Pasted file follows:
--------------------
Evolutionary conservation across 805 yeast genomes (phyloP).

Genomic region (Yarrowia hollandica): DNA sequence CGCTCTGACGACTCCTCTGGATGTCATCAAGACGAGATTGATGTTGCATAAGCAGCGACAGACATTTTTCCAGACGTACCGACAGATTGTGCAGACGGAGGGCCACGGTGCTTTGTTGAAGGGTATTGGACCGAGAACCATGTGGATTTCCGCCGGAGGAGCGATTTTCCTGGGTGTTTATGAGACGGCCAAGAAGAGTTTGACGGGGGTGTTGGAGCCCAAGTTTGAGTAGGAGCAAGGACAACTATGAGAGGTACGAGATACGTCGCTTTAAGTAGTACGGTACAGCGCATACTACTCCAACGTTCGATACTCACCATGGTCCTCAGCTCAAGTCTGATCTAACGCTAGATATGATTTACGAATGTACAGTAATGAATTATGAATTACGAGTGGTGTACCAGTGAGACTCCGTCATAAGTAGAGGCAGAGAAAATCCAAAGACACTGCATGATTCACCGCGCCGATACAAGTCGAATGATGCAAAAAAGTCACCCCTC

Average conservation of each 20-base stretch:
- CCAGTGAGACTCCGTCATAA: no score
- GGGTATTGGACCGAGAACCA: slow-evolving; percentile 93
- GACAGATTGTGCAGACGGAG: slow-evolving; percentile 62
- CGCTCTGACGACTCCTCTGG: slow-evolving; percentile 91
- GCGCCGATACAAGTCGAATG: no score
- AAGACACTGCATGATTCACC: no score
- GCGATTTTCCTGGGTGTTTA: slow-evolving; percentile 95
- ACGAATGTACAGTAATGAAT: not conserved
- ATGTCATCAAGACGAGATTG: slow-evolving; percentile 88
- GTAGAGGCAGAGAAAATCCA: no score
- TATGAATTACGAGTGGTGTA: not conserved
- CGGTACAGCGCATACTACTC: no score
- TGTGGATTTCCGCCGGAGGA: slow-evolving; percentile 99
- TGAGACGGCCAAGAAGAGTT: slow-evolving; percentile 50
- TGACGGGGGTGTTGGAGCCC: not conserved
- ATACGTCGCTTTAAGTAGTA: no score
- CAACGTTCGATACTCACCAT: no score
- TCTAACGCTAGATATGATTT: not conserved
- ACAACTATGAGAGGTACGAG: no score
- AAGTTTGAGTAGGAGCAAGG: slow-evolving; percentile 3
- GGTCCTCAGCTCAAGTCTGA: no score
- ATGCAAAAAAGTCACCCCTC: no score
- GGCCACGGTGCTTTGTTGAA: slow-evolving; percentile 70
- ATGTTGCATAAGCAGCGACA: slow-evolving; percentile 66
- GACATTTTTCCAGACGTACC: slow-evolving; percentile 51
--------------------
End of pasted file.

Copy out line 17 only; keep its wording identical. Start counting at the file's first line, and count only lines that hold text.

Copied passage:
- TGAGACGGCCAAGAAGAGTT: slow-evolving; percentile 50